No-soak bean stew

Yup, a food post. You’ve been warned.

Over on Facebook, Lynn Flewelling posted a link to an article about how pre-soaking beans prior to cooking was unnecessary. I perked up when I read it because I love bean soups and stews, but never made them because of the soaking step. Slow overnight soak or fast one-hour boil and soak? If you don’t do it right, you’ll wind up with bullets. It didn’t help that the one time I presoaked navy beans for baked beans, they came out hard and gritty. I just didn’t think I’d have success if I tried again.

But this article gave me hope, so. I found the recipe for black bean stew and set about chopping the onion because I knew I had a pound bag of black beans in the pantry. Except that when I looked, I found I didn’t. I did have a pound of navy beans. A year-old pound of navy beans–I remembered the day I bought them at Whole Paycheck, the good little organic shopper shoveling her beans into a bag…then sticking them on a shelf and forgetting about them. I knew beans aged and got tough over time, but I figured that all I risked was half an onion and some time. It was either try to cook the beans or use them as crust ballast for blind baking…except that I already had a couple of pounds of dried beans set aside for that purpose, yet more navy and pinto¬†beans that I bought with every intention of cooking and never did.

Anyway, along with the onion, garlic, and chopped dried chile pepper, I added a teaspoon of ajwain (an Indian seed that flavors and also mitigates that issue with beans that we all sang about in second grade**), some herbs de provence, diced sun-dried tomatoes, celery seed. I didn’t add bay leaf because I didn’t have any, hence the other stuff.

La:

just getting started

just getting started

 

Heated until it just started to simmer, then covered it and stuck it in a 325F oven. I figured that navy beans might take longer to cook than black beans, and I was right. I let them cook for close to two hours before adding the salt, checking them all the while–yes, they were absorbing liquid. Yes, they were getting softer:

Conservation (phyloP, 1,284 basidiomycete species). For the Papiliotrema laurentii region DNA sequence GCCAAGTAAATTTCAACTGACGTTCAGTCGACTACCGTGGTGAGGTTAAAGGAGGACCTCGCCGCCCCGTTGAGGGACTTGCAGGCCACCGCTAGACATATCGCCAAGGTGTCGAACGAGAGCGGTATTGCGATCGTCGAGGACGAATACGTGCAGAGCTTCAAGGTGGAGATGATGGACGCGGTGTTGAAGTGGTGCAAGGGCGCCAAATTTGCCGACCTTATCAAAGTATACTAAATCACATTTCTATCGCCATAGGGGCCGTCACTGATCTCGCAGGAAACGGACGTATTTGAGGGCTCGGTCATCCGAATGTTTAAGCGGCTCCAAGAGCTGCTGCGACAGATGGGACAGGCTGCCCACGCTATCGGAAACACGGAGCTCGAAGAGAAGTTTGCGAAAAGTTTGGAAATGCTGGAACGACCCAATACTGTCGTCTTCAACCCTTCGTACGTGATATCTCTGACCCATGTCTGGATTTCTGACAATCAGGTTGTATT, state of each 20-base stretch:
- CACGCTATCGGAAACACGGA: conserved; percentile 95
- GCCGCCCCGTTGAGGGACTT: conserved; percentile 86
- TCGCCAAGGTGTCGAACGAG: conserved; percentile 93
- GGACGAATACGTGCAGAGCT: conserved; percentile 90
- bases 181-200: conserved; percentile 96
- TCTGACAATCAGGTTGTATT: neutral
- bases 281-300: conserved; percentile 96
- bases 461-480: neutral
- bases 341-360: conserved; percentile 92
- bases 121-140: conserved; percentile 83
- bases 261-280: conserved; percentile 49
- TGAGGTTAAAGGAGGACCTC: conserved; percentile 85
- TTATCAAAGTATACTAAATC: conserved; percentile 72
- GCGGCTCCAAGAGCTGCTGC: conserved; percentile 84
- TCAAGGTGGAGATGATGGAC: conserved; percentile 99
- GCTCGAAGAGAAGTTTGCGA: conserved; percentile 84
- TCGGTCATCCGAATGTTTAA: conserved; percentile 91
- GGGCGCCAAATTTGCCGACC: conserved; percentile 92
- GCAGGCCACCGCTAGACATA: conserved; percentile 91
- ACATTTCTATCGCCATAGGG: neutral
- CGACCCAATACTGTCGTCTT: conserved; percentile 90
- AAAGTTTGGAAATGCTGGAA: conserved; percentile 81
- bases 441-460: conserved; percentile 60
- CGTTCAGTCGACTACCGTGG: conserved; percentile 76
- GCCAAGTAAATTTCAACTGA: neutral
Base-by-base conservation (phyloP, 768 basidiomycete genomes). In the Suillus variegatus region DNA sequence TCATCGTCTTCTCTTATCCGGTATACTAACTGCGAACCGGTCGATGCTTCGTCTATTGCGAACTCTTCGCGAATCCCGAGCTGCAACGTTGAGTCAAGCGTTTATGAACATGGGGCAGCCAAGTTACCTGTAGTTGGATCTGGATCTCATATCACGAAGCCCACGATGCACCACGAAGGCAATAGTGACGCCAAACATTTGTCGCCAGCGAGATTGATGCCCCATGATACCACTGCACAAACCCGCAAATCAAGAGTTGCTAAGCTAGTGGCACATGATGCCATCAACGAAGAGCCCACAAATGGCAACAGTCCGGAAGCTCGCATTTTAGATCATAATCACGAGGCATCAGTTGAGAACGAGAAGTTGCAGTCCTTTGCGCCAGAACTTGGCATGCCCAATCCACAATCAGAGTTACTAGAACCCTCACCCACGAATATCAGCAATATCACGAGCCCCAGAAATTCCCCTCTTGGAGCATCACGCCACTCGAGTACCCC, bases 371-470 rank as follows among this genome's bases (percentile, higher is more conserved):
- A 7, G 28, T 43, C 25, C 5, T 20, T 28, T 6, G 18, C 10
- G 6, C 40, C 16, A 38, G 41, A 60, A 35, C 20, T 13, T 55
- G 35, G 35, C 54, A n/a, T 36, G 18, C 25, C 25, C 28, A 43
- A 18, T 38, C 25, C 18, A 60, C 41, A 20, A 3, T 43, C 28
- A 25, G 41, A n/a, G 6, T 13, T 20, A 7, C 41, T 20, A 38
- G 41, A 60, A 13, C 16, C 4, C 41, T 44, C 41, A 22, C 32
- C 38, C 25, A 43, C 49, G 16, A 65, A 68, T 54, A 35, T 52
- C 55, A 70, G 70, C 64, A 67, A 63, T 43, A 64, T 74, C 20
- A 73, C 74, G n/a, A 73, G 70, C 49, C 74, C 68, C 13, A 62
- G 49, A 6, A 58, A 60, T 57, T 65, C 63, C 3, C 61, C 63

getting there--about halfway through

getting there–about halfway through

 

After about three hours, I made tuna fish for dinner because I realized that the beans wouldn’t be done in time. Besides, anything stew¬†benefits from sitting overnight, and I figured this would be the case with this stuff as well. I added salt and pepper–about 2 tsps salt instead of the single one called for in the recipe. Stirred and stuck it back in the oven.

At the three-three-and-a-half hour mark–the beans were still intact but creamy when chewed–I zapped the stew with the immersion blender and creamed maybe 1/3 of them.

almost finished

almost finished

I also added a large squirt of ketchup because I always add ketchup to navy bean soup, and a tablespoon of vegetable demiglace because frankly I still found things a little flat. Then I let it cool and stuck it in the fridge overnight.

Today, I added a can of Ro-Tel diced tomatoes and a little more salt. It is a very thick stew–if you wanted something more soupy, you could add stock or more diced tomatoes or water. I like it thick, so I heated some up in the microwave, stuck some cheddar cheese on top, and had it with a toasted roll.

the finished product

the finished product

It’s good. Yes, the beans have more flavor than canned or–from what I recall–presoaked. I was also struck by how well they remained intact even though they were very tender. Not mushy at all. Or gritty.

I bought black beans today, as well as lentils and white beans. Looking forward to making more no-soak bean dishes. They will need to cook longer, so I will have to be careful which recipes I try.

 

**also, Blazing Saddles